Play to the Back of the Green
This is a subject that I have touched on in the past. With the advent of the golf watch, it is now even easier to get this principle across.
Essentially, it’s about how often amateur golfers playing into the green, end up short of the pin or even more often, short of the green. Now with the modern watch technology on your wrist, you know how far it is to the front, middle and back of the green. My suggestion is: wherever the flag is on the green use the yardage to the back of the green, as your chosen distance for the club selection.
The reasoning behind this is twofold: firstly, most greens are about 30 yards long and you should have about 15 yards difference per number in your clubs. So, if you say hit a 6 iron an average 160 yards, and the distance according to your GPS device is 160 yards to the back of the green, irrespective of the flag location, take the 6 iron.
Then, if you hit that 6 iron perfectly – at best you can expect that to happen only 10% of the time – then you are going tom reside at the back of the green for your putt. If you slightly miscue, then losing 15 yards off your best shot leaves you in the middle of the green. If however, you hit a poor shot and lose 30 yards off your normal 6 iron shot, you will still crawl onto the front edge of the green. This way you will have a maximum 80-foot putt. Still not great, but that is the worst-case scenario and still better than playing out of the trap, or incurring a penalty in a penalty area.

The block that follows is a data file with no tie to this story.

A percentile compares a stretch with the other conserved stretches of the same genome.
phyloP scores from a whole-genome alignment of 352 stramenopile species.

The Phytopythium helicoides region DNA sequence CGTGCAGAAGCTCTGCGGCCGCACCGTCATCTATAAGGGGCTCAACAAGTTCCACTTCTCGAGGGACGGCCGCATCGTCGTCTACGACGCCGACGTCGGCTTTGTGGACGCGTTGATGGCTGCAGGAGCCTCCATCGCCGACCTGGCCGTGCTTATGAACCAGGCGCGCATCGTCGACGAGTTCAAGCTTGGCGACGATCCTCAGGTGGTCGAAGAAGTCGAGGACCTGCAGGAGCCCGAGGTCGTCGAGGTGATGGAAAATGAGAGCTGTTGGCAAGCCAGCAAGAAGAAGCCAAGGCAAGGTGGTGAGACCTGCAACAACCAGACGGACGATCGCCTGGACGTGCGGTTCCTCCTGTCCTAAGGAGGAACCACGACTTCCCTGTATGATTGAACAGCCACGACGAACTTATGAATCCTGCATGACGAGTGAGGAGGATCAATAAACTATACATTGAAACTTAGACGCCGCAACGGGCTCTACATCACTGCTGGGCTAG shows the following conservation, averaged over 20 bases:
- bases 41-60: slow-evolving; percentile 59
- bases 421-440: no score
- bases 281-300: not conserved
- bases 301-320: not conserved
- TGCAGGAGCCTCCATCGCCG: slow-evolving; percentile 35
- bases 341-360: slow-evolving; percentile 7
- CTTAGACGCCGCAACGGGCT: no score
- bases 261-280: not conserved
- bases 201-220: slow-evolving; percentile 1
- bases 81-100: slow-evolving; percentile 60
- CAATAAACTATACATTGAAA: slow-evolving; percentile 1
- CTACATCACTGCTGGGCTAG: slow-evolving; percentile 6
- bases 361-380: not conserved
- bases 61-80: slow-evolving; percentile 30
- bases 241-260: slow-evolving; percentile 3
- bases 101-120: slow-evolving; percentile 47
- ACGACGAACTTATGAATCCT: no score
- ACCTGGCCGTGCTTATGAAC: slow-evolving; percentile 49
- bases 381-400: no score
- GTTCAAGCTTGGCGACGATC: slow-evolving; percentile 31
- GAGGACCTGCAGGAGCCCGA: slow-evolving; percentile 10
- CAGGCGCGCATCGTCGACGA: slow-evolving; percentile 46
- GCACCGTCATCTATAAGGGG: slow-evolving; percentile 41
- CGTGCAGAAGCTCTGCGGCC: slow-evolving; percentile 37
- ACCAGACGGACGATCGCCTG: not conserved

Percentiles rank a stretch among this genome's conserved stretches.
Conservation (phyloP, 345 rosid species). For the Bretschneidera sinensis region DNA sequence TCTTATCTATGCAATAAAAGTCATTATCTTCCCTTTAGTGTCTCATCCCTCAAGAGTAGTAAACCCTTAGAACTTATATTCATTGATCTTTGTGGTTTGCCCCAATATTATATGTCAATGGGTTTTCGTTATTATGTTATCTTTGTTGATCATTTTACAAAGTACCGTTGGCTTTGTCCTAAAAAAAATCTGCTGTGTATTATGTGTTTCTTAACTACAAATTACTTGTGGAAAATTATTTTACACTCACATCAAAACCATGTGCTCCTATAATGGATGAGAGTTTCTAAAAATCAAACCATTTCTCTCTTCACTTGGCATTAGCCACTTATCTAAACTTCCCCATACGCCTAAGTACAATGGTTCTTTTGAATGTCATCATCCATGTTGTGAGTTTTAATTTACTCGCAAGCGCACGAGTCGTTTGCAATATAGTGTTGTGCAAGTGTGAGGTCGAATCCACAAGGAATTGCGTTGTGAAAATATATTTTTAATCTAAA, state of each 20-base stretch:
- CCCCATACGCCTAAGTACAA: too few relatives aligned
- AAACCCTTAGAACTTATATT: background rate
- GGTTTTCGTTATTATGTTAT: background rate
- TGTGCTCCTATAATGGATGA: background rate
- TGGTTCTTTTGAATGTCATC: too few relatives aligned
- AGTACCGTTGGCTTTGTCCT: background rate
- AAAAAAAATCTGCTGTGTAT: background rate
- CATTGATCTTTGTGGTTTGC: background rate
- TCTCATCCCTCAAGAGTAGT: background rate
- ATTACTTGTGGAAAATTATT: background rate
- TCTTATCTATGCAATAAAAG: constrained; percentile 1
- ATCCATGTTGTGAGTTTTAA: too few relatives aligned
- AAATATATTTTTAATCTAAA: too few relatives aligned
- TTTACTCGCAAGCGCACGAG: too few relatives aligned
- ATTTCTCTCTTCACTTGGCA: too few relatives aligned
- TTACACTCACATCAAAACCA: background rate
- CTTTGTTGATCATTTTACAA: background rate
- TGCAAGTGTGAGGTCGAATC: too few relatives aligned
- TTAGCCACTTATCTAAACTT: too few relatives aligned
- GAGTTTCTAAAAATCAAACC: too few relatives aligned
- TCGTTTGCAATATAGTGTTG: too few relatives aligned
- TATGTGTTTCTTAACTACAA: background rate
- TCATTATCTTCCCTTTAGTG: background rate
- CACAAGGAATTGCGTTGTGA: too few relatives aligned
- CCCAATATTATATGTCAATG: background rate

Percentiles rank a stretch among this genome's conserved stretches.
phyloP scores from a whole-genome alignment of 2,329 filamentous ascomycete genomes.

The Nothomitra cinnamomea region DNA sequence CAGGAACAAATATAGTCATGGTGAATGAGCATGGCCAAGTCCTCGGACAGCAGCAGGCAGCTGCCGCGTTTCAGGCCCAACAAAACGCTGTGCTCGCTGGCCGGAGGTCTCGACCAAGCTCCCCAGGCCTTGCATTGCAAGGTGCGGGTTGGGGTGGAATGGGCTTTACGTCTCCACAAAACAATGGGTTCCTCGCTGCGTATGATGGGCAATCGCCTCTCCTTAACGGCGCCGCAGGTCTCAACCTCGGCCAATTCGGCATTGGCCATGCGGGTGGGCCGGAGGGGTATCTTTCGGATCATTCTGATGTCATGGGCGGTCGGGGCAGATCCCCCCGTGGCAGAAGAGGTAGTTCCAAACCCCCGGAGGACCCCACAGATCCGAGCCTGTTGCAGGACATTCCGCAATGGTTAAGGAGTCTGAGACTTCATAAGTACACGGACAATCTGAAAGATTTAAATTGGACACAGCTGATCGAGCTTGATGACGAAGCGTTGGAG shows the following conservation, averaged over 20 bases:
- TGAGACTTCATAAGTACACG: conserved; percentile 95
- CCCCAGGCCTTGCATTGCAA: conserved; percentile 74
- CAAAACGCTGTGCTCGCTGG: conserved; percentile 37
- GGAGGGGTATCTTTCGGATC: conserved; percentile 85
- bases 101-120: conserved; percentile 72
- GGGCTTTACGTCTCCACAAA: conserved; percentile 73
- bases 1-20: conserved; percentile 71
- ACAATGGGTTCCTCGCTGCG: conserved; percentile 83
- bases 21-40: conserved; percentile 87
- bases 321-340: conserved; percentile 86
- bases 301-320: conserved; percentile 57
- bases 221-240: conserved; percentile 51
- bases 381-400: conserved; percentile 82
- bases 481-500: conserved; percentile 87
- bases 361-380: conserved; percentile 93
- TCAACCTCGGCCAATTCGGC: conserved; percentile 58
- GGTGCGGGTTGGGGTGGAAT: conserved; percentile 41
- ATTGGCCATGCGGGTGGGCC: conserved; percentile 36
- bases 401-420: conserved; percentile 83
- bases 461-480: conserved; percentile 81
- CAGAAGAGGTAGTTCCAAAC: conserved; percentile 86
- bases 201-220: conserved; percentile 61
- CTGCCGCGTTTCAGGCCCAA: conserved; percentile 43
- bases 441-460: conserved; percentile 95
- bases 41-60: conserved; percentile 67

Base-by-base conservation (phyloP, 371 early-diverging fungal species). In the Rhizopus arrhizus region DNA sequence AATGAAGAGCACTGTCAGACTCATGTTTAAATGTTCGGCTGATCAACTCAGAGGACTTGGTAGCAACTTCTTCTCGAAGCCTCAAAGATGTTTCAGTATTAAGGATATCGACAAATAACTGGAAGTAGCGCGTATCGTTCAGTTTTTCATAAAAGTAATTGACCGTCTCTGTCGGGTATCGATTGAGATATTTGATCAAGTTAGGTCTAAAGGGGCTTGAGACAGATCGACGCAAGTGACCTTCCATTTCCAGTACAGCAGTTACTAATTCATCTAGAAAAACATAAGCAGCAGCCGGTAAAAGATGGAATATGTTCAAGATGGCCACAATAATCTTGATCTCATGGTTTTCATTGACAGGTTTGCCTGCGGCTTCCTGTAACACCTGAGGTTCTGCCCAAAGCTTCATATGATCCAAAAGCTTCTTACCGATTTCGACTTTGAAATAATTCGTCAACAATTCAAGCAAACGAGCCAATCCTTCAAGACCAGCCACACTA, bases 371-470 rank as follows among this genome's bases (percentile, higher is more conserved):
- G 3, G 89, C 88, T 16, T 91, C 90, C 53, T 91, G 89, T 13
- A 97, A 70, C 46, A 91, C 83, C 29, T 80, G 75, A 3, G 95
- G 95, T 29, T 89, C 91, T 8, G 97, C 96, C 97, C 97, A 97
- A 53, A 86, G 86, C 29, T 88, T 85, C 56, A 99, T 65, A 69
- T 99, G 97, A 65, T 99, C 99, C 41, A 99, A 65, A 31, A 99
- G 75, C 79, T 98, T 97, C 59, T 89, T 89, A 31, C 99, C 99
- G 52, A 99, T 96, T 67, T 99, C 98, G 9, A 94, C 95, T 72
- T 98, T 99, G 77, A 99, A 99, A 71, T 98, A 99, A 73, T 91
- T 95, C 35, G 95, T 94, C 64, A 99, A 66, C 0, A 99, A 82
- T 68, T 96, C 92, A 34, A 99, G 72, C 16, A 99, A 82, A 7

Amateur golfers never over hit greens. Instead they tend to play the club to the distance that would require them to hit their career best shot. That of course, is not going to happen, so they invariably fall short. Stop making this amateur mistake by taking the yardage to the back of the green, every time.
Jon Woodroffe – World of Golf London Master Professional
Categorised in: Tip of the month